There are references to Citizen Kane, Moby Dick, How the Grinch Stole Christmas, The Godfather Part II, and even Yellow Submarine (“Look, it’s Lisa in the sky!” says Paul; “No diamonds, though,” says George). But the best film reference in the episode comes when Lisa is fitted with the only big, hideous, rusty braces that Homer can afford without the power plant’s dental plan.
It’s an homage to the scene in the 1989 Batman movie, starring Michael Keaton in the title role, where Jack Nicholson’s Joker is unveiled by a terrified surgeon, complete with the mirror request.
5. The Godfather
In one of the earliest scenes in the cinematic masterpiece The Godfather, a man wakes up to find a horse’s severed head in his bed. It’s one of the most iconic (and bloodiest) scenes in the history of cinema. So, naturally, when Homer decides to buy Lisa a pony to make up for a past mistake, the writers couldn’t resist turning it into a homage to that scene.
Homer has left the pony as a surprise present in Lisa’s bed, and the moment that she wakes up and realizes it’s there – the camera angles, the musical score, the way Lisa screams in terror – is a perfect, shot for shot remake of the scene in The Godfather.
There’s another great Godfather parody in The Simpsons, when Bart is pelted with snowballs when stepping off the school bus in “Mr. Plow,” which is based on the scene where Sonny Corleone is shot at a toll booth.
4. Terminator 2: Judgment Day
“Homer Loves Flanders” may just be the greatest episode in the history of The Simpsons. It certainly is funny enough, what with Homer destroying Flanders’ car and the moment where he retreats back into the bushes that has since become a legendary GIF.
And it’s a great premise, too – Homer finally spends some time with Ned Flanders, the neighbor who he hates, and realizes that he actually loves him. So, they become best friends, which Ned enjoys for a while until he realizes how annoying and insufferable Homer really is. After that, he starts trying to avoid Homer, but like the T-1000, Homer doesn’t give up.
Flanders is desperately trying to drive his family away from Homer as Homer chases his car down the street, all set to the music from Terminator 2.
3. A Clockwork Orange
A Clockwork Orange is both one of the most controversial novels of all time and one of the most controversial movies of all time. The novel, by Anthony Burgess, and the movie, by Stanley Kubrick, both tell the story of a young rebellious criminal named Alex DeLarge as he goes through the reform system of a dystopian Britain of the future.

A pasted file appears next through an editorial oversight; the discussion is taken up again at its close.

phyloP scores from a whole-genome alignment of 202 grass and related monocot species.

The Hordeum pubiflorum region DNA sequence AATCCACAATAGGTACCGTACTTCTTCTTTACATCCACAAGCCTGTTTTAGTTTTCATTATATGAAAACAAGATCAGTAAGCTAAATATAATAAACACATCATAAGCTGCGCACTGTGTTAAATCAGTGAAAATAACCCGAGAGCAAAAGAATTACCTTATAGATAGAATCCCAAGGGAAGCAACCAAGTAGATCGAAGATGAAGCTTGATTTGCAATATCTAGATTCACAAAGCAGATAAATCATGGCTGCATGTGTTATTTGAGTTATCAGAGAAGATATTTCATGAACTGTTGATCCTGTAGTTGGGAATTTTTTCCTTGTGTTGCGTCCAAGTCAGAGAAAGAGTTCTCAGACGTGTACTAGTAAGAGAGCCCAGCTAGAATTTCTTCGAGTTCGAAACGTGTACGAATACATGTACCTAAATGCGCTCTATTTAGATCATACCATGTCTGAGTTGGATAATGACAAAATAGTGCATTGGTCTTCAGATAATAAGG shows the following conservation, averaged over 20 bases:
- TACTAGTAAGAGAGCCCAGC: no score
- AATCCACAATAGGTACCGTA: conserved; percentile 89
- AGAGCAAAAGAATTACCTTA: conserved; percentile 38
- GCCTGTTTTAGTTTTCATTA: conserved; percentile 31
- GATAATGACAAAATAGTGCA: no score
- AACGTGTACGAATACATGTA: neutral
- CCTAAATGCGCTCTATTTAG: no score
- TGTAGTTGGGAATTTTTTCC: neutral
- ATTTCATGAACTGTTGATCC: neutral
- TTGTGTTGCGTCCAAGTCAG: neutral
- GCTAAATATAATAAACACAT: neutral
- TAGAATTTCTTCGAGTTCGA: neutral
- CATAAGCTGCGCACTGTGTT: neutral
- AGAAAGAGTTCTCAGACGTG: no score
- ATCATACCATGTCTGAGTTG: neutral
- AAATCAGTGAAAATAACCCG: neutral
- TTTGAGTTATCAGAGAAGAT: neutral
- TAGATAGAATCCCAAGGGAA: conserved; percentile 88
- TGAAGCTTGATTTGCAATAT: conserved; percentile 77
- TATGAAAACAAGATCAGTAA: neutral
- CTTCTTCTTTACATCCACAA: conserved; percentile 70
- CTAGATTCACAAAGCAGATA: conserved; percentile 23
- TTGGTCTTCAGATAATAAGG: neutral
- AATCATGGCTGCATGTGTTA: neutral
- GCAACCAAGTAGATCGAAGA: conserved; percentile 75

In one scene, his reconditioning by the fascist regime is put to the test as he reaches for a woman’s breasts and then curls up on the floor, shaking with terror. Alex has been conditioned to fear the object of his desire.
The same thing, shot for shot, happens to Bart in the episode “Duffless,” when Lisa makes him her science project, except Bart is reaching for cupcakes, not boobs. Still, it’s very suggestive with the cherries on top.
2. 2001: A Space Odyssey
One of the most classic Simpsons episodes, “Deep Space Homer,” sees Homer and Barney being trained as astronauts by NASA. Homer is the only one who actually makes it to space, and this of course leads to disaster.
The episode opened up the writers (who are obviously cinephiles) to a wide variety of references across the cinema of science fiction, but no movie is parodied as brilliantly in “Deep Space Homer” as Stanley Kubrick’s seminal 2001: A Space Odyssey.
There’s a really great take on 2001’s “Dawn of Man” sequence as Bart throws a marker pen into the air that transitions into a satellite in outer space, but the greatest reference to the movie in the episode is Homer floating around the ship, eating potato chips, set to Johann Strauss’ “The Blue Danube.”
1. The Shining
The Simpsons’ take on The Shining (sorry, The Shinning) is a pitch perfect parody of a classic of horror cinema. The original movie, directed by Stanley Kubrick and based (very loosely) on the novel by Stephen King, follows Jack Torrance as he takes a job looking after a Colorado hotel over the winter season, and subsequently descends into madness and tries to murder his family.
Trust The Simpsons to find the humor in that as they send Homer into the middle of nowhere to look after Mr. Burns’ mansion. What makes Homer go insane is the lack of TV and beer at Burns’ house.
The hallmarks of Kubrick’s film are twisted for comedy so perfectly, like the title cards announcing the days as the family drives out to the mansion or the way that passive moviegoers can never remember the full line, “All work and no play makes Jack a dull boy.”
Homer says, “No TV and no beer makes Homer something something,” and then Marge suggests, “Go crazy?” and Homer yells, “Don’t mind if I do!” As with most Simpsons movie parodies, the animators recreate some of Kubrick’s most iconic shots perfectly.